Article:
Following a long process of public consultation and debate, the European Commission published yesterday its legislative proposal for the revision of the Energy Performance of Buildings Directive (EPBD). EBC welcomes the Commission’s drive to foster the energy efficiency of buildings and deliver on the Renovation Wave.
More concretely, assessing the proposed revisions:
- EBC is supportive of the additions made with regard to One-Stop-Shops (OSS), which are a key ally to deliver on the Renovation Wave ambition. This proposal is taking steps in recognizing the role of OSS in supporting the technical, administrative and financial aspects of renovation, and in making the link between all actors involved, including construction SMEs. We also welcome the provisions – targeting the skills and training of the competent workforce needed for the green and digital transformation already underway.
- EBC welcomes the suggested reforms of the rules governing Energy Performance Certificates (EPCs) which should result in a more harmonised framework across the EU. This should guarantee more reliable data that can feed into different tools to help improve the energy performance of buildings. Member States are in practice called to align A-rated buildings with the new definition of “zero emission buildings” and an energy performance benchmark set according to climatic zones, while the worst-performing 15% of the building stock at national level will be granted a G-rate. While this attempt to harmonise EPCs goes in the good direction, it remains important to monitor its implementation, to ensure that EPCs truly converge across the EU and to guarantee that Member States that have already proceeded with improving their building stock are not treated unfairly.
- One major novelty of the proposal is the introduction of mandatory Minimum Energy Performance Standards (MEPS) for existing buildings, which will be based on the reformed EPCs. These MEPS mean that tens of millions of buildings across the EU would need to be renovated by 2033 at the latest, a task for which construction SMEs and citizens are crucial. However, they will need to be accompanied with financial and technical support, as the worst performing buildings, often occupied and owned by citizens with limited financial means, will mostly be the target.
- When it comes to the introduction of the new concept of Zero Emissions Buildings, which practically replaces the role of the existing Nearly Zero Energy Buildings, the Commission is aiming at an increased level of ambition for new and renovated buildings. However, this new level will create new requirements to which companies will need to adapt again, only a couple of years after the previous revision, to which the market is still adjusting.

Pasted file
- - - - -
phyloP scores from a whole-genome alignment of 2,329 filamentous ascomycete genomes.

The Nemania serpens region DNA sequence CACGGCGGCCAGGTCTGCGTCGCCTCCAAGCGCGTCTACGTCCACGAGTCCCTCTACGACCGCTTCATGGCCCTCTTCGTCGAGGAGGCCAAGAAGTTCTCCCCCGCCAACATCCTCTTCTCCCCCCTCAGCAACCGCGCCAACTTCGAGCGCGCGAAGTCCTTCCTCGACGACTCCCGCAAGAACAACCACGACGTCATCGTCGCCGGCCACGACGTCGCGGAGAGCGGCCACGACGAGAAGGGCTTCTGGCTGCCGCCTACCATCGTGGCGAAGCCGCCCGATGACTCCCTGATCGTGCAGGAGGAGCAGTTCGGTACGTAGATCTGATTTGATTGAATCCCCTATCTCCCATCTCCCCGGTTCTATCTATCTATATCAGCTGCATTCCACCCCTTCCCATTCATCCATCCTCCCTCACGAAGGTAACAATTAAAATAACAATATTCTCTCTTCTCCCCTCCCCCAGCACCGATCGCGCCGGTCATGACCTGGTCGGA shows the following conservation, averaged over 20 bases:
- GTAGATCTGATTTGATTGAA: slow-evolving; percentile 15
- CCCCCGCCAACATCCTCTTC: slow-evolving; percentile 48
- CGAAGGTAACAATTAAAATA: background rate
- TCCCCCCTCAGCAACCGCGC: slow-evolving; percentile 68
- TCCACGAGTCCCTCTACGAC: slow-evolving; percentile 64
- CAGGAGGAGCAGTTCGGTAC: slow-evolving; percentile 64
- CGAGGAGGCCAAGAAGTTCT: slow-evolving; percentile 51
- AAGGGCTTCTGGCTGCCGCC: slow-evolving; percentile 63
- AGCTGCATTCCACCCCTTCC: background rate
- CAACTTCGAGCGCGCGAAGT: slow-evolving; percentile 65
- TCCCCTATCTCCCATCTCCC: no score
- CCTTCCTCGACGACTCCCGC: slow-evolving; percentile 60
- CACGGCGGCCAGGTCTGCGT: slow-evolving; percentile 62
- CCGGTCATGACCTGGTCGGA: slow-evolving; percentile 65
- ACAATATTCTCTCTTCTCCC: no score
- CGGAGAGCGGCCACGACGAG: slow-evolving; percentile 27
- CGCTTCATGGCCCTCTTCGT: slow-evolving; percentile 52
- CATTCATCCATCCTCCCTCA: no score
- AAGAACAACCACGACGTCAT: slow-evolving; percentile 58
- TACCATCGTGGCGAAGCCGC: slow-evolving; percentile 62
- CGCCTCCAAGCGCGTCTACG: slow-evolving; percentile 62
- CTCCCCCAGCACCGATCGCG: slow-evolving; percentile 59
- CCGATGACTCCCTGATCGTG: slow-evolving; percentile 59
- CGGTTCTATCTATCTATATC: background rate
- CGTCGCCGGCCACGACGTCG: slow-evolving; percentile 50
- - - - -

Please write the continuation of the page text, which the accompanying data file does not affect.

- Last but not least, EBC agrees that the whole life-cycle emissions of buildings should in the future be taken into account, starting with new buildings. The provisions included in the proposal recognise the need for the existing and well-functioning provisions of the EPBD to retain their structure – with whole life-cycle consideration having the possibility to be included in EPCs should Member States wish to do so – while additional discussions can take place at a later stage on the matter in the form of a dialogue involving all stakeholders.
Spyros Mathioudakis, EBC Policy Officer, made the following comment: “More energy-efficient buildings will help achieve the goals of the European Green Deal while guaranteeing better indoor spaces for European citizens, supporting the recovery and boosting employment for construction SMEs. However, several points in the suggested revision require further attention, in order to safeguard a well-functioning EPBD. The novel frameworks on MEPS, Zero Energy Buildings and revised EPCs would need a careful implementation to ensure a successful Renovation Wave for Europe.”
EBC will remain in close contact with the European institutions and further stakeholders regarding the planned revisions, in order to ensure a smooth transition for construction SMEs.
|To access the European Commission’s legislative proposal on the EPBD, click here.|
To access the Annexes to the legislative proposal on the EPBD, click here.
To find out more about EBC’s position on the EPBD revision, click here.
Spyros Mathioudakis, Policy Officer